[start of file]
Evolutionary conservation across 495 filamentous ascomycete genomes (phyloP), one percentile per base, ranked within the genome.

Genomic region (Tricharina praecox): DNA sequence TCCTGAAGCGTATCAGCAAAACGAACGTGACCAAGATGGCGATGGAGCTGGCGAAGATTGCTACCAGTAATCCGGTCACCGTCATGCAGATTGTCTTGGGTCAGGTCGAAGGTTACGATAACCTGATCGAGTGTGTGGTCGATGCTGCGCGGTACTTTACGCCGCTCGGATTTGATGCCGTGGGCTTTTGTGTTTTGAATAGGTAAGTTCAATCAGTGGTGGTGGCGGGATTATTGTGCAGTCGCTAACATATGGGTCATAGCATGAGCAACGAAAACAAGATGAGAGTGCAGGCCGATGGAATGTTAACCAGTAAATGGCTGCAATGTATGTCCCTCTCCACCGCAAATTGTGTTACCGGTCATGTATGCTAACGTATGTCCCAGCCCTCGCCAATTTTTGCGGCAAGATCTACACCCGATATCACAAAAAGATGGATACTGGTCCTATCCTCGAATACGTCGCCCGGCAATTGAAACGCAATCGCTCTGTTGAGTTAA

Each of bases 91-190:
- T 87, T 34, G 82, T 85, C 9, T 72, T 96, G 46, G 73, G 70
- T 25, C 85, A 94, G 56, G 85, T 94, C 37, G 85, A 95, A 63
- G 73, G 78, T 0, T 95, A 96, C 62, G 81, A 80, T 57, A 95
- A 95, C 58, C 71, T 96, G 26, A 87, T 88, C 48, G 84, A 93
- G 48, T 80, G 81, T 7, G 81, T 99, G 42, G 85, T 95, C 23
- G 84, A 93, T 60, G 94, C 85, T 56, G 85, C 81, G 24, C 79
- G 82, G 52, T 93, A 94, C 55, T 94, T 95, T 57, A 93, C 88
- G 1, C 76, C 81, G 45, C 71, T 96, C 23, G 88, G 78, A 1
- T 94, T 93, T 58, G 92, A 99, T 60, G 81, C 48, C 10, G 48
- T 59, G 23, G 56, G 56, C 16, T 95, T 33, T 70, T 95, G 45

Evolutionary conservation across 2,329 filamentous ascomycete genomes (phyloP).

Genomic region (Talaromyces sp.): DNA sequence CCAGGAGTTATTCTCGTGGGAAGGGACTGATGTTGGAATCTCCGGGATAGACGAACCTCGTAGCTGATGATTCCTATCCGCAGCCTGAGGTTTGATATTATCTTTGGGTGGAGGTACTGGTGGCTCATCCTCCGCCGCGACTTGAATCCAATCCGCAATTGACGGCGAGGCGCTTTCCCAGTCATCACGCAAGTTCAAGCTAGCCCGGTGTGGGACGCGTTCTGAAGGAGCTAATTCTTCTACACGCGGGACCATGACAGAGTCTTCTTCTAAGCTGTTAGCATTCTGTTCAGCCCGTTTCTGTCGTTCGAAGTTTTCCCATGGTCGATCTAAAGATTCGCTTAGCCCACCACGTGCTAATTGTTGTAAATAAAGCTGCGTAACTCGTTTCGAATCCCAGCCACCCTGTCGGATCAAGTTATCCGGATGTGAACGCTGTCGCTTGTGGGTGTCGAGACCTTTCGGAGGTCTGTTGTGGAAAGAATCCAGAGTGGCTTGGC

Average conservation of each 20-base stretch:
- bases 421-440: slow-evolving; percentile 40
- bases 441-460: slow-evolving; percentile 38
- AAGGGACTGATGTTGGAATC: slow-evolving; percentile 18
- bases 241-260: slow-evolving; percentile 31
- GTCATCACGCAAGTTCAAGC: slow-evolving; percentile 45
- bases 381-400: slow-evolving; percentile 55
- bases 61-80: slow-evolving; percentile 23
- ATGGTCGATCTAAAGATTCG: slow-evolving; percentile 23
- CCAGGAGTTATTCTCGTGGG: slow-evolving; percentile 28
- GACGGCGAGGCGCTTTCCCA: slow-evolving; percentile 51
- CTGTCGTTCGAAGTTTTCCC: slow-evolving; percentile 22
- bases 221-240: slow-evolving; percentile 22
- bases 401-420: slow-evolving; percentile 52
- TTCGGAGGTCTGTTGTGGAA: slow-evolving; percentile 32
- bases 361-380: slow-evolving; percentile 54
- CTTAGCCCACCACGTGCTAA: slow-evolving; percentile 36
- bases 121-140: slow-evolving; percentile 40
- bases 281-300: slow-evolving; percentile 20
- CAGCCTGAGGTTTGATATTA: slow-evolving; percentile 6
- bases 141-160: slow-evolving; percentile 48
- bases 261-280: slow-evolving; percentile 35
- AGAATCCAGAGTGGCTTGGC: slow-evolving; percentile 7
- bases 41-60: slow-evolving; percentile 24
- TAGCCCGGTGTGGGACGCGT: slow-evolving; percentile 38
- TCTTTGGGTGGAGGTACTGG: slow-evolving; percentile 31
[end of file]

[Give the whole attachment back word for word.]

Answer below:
Evolutionary conservation across 495 filamentous ascomycete genomes (phyloP), one percentile per base, ranked within the genome.

Genomic region (Tricharina praecox): DNA sequence TCCTGAAGCGTATCAGCAAAACGAACGTGACCAAGATGGCGATGGAGCTGGCGAAGATTGCTACCAGTAATCCGGTCACCGTCATGCAGATTGTCTTGGGTCAGGTCGAAGGTTACGATAACCTGATCGAGTGTGTGGTCGATGCTGCGCGGTACTTTACGCCGCTCGGATTTGATGCCGTGGGCTTTTGTGTTTTGAATAGGTAAGTTCAATCAGTGGTGGTGGCGGGATTATTGTGCAGTCGCTAACATATGGGTCATAGCATGAGCAACGAAAACAAGATGAGAGTGCAGGCCGATGGAATGTTAACCAGTAAATGGCTGCAATGTATGTCCCTCTCCACCGCAAATTGTGTTACCGGTCATGTATGCTAACGTATGTCCCAGCCCTCGCCAATTTTTGCGGCAAGATCTACACCCGATATCACAAAAAGATGGATACTGGTCCTATCCTCGAATACGTCGCCCGGCAATTGAAACGCAATCGCTCTGTTGAGTTAA

Each of bases 91-190:
- T 87, T 34, G 82, T 85, C 9, T 72, T 96, G 46, G 73, G 70
- T 25, C 85, A 94, G 56, G 85, T 94, C 37, G 85, A 95, A 63
- G 73, G 78, T 0, T 95, A 96, C 62, G 81, A 80, T 57, A 95
- A 95, C 58, C 71, T 96, G 26, A 87, T 88, C 48, G 84, A 93
- G 48, T 80, G 81, T 7, G 81, T 99, G 42, G 85, T 95, C 23
- G 84, A 93, T 60, G 94, C 85, T 56, G 85, C 81, G 24, C 79
- G 82, G 52, T 93, A 94, C 55, T 94, T 95, T 57, A 93, C 88
- G 1, C 76, C 81, G 45, C 71, T 96, C 23, G 88, G 78, A 1
- T 94, T 93, T 58, G 92, A 99, T 60, G 81, C 48, C 10, G 48
- T 59, G 23, G 56, G 56, C 16, T 95, T 33, T 70, T 95, G 45

Evolutionary conservation across 2,329 filamentous ascomycete genomes (phyloP).

Genomic region (Talaromyces sp.): DNA sequence CCAGGAGTTATTCTCGTGGGAAGGGACTGATGTTGGAATCTCCGGGATAGACGAACCTCGTAGCTGATGATTCCTATCCGCAGCCTGAGGTTTGATATTATCTTTGGGTGGAGGTACTGGTGGCTCATCCTCCGCCGCGACTTGAATCCAATCCGCAATTGACGGCGAGGCGCTTTCCCAGTCATCACGCAAGTTCAAGCTAGCCCGGTGTGGGACGCGTTCTGAAGGAGCTAATTCTTCTACACGCGGGACCATGACAGAGTCTTCTTCTAAGCTGTTAGCATTCTGTTCAGCCCGTTTCTGTCGTTCGAAGTTTTCCCATGGTCGATCTAAAGATTCGCTTAGCCCACCACGTGCTAATTGTTGTAAATAAAGCTGCGTAACTCGTTTCGAATCCCAGCCACCCTGTCGGATCAAGTTATCCGGATGTGAACGCTGTCGCTTGTGGGTGTCGAGACCTTTCGGAGGTCTGTTGTGGAAAGAATCCAGAGTGGCTTGGC

Average conservation of each 20-base stretch:
- bases 421-440: slow-evolving; percentile 40
- bases 441-460: slow-evolving; percentile 38
- AAGGGACTGATGTTGGAATC: slow-evolving; percentile 18
- bases 241-260: slow-evolving; percentile 31
- GTCATCACGCAAGTTCAAGC: slow-evolving; percentile 45
- bases 381-400: slow-evolving; percentile 55
- bases 61-80: slow-evolving; percentile 23
- ATGGTCGATCTAAAGATTCG: slow-evolving; percentile 23
- CCAGGAGTTATTCTCGTGGG: slow-evolving; percentile 28
- GACGGCGAGGCGCTTTCCCA: slow-evolving; percentile 51
- CTGTCGTTCGAAGTTTTCCC: slow-evolving; percentile 22
- bases 221-240: slow-evolving; percentile 22
- bases 401-420: slow-evolving; percentile 52
- TTCGGAGGTCTGTTGTGGAA: slow-evolving; percentile 32
- bases 361-380: slow-evolving; percentile 54
- CTTAGCCCACCACGTGCTAA: slow-evolving; percentile 36
- bases 121-140: slow-evolving; percentile 40
- bases 281-300: slow-evolving; percentile 20
- CAGCCTGAGGTTTGATATTA: slow-evolving; percentile 6
- bases 141-160: slow-evolving; percentile 48
- bases 261-280: slow-evolving; percentile 35
- AGAATCCAGAGTGGCTTGGC: slow-evolving; percentile 7
- bases 41-60: slow-evolving; percentile 24
- TAGCCCGGTGTGGGACGCGT: slow-evolving; percentile 38
- TCTTTGGGTGGAGGTACTGG: slow-evolving; percentile 31